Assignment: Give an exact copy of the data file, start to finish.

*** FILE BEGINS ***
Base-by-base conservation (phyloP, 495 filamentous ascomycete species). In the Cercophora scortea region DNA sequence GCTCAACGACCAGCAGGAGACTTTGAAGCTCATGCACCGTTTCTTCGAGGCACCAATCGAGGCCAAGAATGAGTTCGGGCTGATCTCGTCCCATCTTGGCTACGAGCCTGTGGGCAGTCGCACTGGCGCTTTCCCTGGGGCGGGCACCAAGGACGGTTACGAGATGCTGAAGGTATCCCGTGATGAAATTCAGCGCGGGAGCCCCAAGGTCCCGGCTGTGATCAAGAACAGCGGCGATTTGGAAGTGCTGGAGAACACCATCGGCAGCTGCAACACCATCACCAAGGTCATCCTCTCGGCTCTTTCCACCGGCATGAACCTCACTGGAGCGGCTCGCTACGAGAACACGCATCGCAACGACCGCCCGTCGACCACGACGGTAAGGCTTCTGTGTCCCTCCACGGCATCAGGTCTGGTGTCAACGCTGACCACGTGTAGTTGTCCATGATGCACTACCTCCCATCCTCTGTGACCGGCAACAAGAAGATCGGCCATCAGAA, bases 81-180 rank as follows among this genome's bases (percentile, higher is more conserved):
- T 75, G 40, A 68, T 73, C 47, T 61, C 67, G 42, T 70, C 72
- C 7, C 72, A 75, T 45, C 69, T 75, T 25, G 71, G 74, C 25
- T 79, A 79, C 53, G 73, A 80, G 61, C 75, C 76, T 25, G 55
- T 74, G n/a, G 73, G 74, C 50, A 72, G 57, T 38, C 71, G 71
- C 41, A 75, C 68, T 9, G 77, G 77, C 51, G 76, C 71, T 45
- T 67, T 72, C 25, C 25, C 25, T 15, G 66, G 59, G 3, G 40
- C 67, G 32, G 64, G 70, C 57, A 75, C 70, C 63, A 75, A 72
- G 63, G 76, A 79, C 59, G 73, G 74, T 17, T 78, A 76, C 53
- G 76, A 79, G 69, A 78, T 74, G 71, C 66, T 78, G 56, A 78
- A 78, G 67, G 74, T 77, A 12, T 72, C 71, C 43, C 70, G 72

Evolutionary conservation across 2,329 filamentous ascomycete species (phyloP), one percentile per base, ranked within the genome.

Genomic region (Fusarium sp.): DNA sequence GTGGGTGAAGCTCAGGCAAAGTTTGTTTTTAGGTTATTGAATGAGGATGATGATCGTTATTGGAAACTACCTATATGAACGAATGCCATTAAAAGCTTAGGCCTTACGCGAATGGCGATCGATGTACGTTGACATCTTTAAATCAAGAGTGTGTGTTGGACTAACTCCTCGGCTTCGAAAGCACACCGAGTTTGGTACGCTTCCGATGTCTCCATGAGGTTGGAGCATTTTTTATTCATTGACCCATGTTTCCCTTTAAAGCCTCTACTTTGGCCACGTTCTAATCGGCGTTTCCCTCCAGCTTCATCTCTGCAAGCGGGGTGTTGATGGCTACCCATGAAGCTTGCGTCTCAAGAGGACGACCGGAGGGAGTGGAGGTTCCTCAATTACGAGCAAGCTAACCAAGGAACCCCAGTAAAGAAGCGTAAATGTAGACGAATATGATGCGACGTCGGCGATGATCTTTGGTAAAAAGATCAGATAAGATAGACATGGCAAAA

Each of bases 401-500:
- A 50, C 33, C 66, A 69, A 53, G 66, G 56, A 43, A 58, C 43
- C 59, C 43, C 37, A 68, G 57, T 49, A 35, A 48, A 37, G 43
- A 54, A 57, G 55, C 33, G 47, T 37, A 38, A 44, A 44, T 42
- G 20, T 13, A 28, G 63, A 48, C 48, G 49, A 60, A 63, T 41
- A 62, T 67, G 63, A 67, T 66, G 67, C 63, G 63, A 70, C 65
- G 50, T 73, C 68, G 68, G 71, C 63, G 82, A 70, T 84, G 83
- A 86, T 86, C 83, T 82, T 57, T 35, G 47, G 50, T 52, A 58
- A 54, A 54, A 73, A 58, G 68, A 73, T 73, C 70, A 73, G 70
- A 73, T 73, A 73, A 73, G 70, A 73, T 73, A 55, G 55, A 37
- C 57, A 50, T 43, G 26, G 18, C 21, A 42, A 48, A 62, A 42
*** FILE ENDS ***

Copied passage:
Base-by-base conservation (phyloP, 495 filamentous ascomycete species). In the Cercophora scortea region DNA sequence GCTCAACGACCAGCAGGAGACTTTGAAGCTCATGCACCGTTTCTTCGAGGCACCAATCGAGGCCAAGAATGAGTTCGGGCTGATCTCGTCCCATCTTGGCTACGAGCCTGTGGGCAGTCGCACTGGCGCTTTCCCTGGGGCGGGCACCAAGGACGGTTACGAGATGCTGAAGGTATCCCGTGATGAAATTCAGCGCGGGAGCCCCAAGGTCCCGGCTGTGATCAAGAACAGCGGCGATTTGGAAGTGCTGGAGAACACCATCGGCAGCTGCAACACCATCACCAAGGTCATCCTCTCGGCTCTTTCCACCGGCATGAACCTCACTGGAGCGGCTCGCTACGAGAACACGCATCGCAACGACCGCCCGTCGACCACGACGGTAAGGCTTCTGTGTCCCTCCACGGCATCAGGTCTGGTGTCAACGCTGACCACGTGTAGTTGTCCATGATGCACTACCTCCCATCCTCTGTGACCGGCAACAAGAAGATCGGCCATCAGAA, bases 81-180 rank as follows among this genome's bases (percentile, higher is more conserved):
- T 75, G 40, A 68, T 73, C 47, T 61, C 67, G 42, T 70, C 72
- C 7, C 72, A 75, T 45, C 69, T 75, T 25, G 71, G 74, C 25
- T 79, A 79, C 53, G 73, A 80, G 61, C 75, C 76, T 25, G 55
- T 74, G n/a, G 73, G 74, C 50, A 72, G 57, T 38, C 71, G 71
- C 41, A 75, C 68, T 9, G 77, G 77, C 51, G 76, C 71, T 45
- T 67, T 72, C 25, C 25, C 25, T 15, G 66, G 59, G 3, G 40
- C 67, G 32, G 64, G 70, C 57, A 75, C 70, C 63, A 75, A 72
- G 63, G 76, A 79, C 59, G 73, G 74, T 17, T 78, A 76, C 53
- G 76, A 79, G 69, A 78, T 74, G 71, C 66, T 78, G 56, A 78
- A 78, G 67, G 74, T 77, A 12, T 72, C 71, C 43, C 70, G 72

Evolutionary conservation across 2,329 filamentous ascomycete species (phyloP), one percentile per base, ranked within the genome.

Genomic region (Fusarium sp.): DNA sequence GTGGGTGAAGCTCAGGCAAAGTTTGTTTTTAGGTTATTGAATGAGGATGATGATCGTTATTGGAAACTACCTATATGAACGAATGCCATTAAAAGCTTAGGCCTTACGCGAATGGCGATCGATGTACGTTGACATCTTTAAATCAAGAGTGTGTGTTGGACTAACTCCTCGGCTTCGAAAGCACACCGAGTTTGGTACGCTTCCGATGTCTCCATGAGGTTGGAGCATTTTTTATTCATTGACCCATGTTTCCCTTTAAAGCCTCTACTTTGGCCACGTTCTAATCGGCGTTTCCCTCCAGCTTCATCTCTGCAAGCGGGGTGTTGATGGCTACCCATGAAGCTTGCGTCTCAAGAGGACGACCGGAGGGAGTGGAGGTTCCTCAATTACGAGCAAGCTAACCAAGGAACCCCAGTAAAGAAGCGTAAATGTAGACGAATATGATGCGACGTCGGCGATGATCTTTGGTAAAAAGATCAGATAAGATAGACATGGCAAAA

Each of bases 401-500:
- A 50, C 33, C 66, A 69, A 53, G 66, G 56, A 43, A 58, C 43
- C 59, C 43, C 37, A 68, G 57, T 49, A 35, A 48, A 37, G 43
- A 54, A 57, G 55, C 33, G 47, T 37, A 38, A 44, A 44, T 42
- G 20, T 13, A 28, G 63, A 48, C 48, G 49, A 60, A 63, T 41
- A 62, T 67, G 63, A 67, T 66, G 67, C 63, G 63, A 70, C 65
- G 50, T 73, C 68, G 68, G 71, C 63, G 82, A 70, T 84, G 83
- A 86, T 86, C 83, T 82, T 57, T 35, G 47, G 50, T 52, A 58
- A 54, A 54, A 73, A 58, G 68, A 73, T 73, C 70, A 73, G 70
- A 73, T 73, A 73, A 73, G 70, A 73, T 73, A 55, G 55, A 37
- C 57, A 50, T 43, G 26, G 18, C 21, A 42, A 48, A 62, A 42